BERKELEY -- Decades of study at Lawrence Berkeley Laboratory on the use of charged particle beams to treat human diseases have led to the opening of the University of California Eye Program.
The new medical facility, located at the Crocker Nuclear Laboratory on the UC Davis (UCD) campus, is dedicated to the treatment of uveal melanoma (eye cancer). Using a proton beam emanating from a cyclotron, the therapy program will save not only lives but useful eyesight in the majority of its patients.
The establishment of the UC Eye Program was a joint effort of LBL, the Crocker Nuclear Lab and the Cancer Center at UCD, and the UC San Francisco Radiation Oncology Department. Staff, funding, and equipment were supplied by all four institutions along with partial funding from the National Cancer Institute. With the guidance and assistance of the former LBL Radiotherapy and Biomedical Operations groups, the staff of the Crocker Lab was able to build a state-of-the-art eye treatment facility. The clinical program was developed by UCSF faculty with the aid of the UC Davis Cancer Center.
The UC Eye Program is a direct descendant of LBL's clinical treatment program, which began about 50 years ago and ended in 1992, with the closure of LBL's Bevatron. In all, more than 2,000 patients were treated at LBL for diseases that include eye cancer as well as life-threatening blood clots (arterial venal malformations) too deep in the brain for conventional surgery.
In addition to the program at Davis, LBL also has signed a two-year agreement to transfer charged particle beam technology dedicated to the treatment of arterial venal malformations to Loma Linda University's Medical Center in Southern California. LBL also is collaborating with other charged particle medical facilities throughout the world, notably at the National Institute of Radiological Sciences in Japan and the University of Heidelberg-GSI in Germany.
With the approval of LBL Director Charles Shank, LBL not only has transferred several generations of know-how to the team at Davis, but has also provided on long loan most of the equipment required to precisely focus the proton beam so it can destroy tumors.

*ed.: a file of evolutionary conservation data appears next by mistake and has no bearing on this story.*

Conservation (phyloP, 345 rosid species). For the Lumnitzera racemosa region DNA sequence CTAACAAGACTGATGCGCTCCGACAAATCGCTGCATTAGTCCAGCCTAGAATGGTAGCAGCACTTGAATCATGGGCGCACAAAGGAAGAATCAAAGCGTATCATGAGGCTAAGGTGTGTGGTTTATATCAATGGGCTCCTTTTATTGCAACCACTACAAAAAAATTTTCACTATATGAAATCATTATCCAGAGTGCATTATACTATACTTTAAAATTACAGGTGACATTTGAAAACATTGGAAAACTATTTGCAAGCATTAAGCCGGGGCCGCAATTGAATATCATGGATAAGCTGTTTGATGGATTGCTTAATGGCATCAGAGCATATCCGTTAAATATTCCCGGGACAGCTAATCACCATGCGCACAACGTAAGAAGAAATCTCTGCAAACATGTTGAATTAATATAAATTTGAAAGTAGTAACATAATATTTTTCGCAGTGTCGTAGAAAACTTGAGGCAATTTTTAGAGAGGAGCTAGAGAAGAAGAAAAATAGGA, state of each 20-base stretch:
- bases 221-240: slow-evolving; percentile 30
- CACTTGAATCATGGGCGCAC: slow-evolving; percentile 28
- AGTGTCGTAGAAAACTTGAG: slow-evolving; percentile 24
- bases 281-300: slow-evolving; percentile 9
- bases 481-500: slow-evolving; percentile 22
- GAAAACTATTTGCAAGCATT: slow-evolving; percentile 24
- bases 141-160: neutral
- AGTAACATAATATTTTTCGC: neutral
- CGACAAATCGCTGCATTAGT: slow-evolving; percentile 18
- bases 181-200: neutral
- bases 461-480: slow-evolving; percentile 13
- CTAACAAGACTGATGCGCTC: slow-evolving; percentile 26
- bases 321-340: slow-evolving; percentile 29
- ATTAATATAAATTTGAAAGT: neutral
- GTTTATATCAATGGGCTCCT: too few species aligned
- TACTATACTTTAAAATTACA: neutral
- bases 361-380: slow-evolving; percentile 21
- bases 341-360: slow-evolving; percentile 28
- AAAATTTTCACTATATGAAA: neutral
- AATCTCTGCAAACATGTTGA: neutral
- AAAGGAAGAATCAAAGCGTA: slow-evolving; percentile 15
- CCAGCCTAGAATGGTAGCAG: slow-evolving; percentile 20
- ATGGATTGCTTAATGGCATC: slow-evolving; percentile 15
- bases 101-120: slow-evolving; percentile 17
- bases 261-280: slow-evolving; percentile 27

LBL's contributions range from the computer system that controls the treatment, to power supplies for the accelerator operation, to the patient positioner used to accurately align the patient for proton treatment. An interesting historical footnote is that part of the Crocker cyclotron magnet came from one of LBL founder Ernest Lawrence's original cyclotrons, which itself was used to treat cancer patients some 50 years ago.
The LBL team responsible for transferring this technology to UCD included radiation oncologist Joe Castro, physicist Tim Renner, administrative coordinator Jackie Iler, medical physicist Inder Daftari, electronic engineer Mark Nyman, software engineer R.P. Singh, mechanical technician Mario Cepeda, and former employees Ron Stradtner and Charlie Pascale.
Uveal melanoma is a relatively rare condition. About 2,500 patients are diagnosed in this country every year. In the past, the usual means of treatment was to remove the eye in order to prevent the spread of cancer.
Charged particle radiotherapy -- the targeting of the energy of a beam of charged particles on a tumor -- can save the eye and preserve at least partial eyesight in about 90 percent of all patients. Importantly, cancer is no more likely to recur after radiotherapy than after surgical removal of the eye. This technique was pioneered at LBL and the Harvard Cyclotron and has now spread to facilities in more than 10 countries around the world.
Another current alternative treatment involves the temporary surgical implant on the surface of the eye of a plaque containing radioactive seeds. As it destroys the tumor, the implant also damages healthy surrounding tissue.
A proton beam, on the other hand, can be calibrated and shaped to deposit much of its radiation dose in a three-dimensional space that coincides with that of the tumor. This is possible because of the unique properties of charged particles (such as protons). Targeting the energy dose is particularly valuable when the lesion lies close to the optic nerve, as it does about 40 percent of the time.
Like x-rays, charged particles have the ability to pass through tissue. However, whereas x-rays begin to give up their energy immediately upon encountering tissue, charged particles deposit almost all of their energy or radiation dose where they stop. This stopping point depends upon the energy of the beam and can be precisely manipulated using a beam delivery system developed at LBL.
Dr. Devron Char, head of UCSF's Ocular Oncology Clinic, is the referring physician to the Davis clinic. As of this week, ten patients with uveal melanoma have been treated at the new facility.
These patients travel to UCD for a succession of four treatments that take place over as many days. The patient's eye is anesthetized and the dose of proton energy is administered without pain over about 90 seconds.
With the launching of the UC Eye Program at Davis, LBL's own clinical radiotherapy program will become part of medical history. But what was learned lives on in the patients who will be treated at Davis, and in the numerous new charged particle treatment facilities around the world that LBL is helping to develop.
LBL is a national laboratory that conducts unclassified scientific research for the U.S. Department of Energy. It is located in Berkeley, California, and is managed by the University of California.
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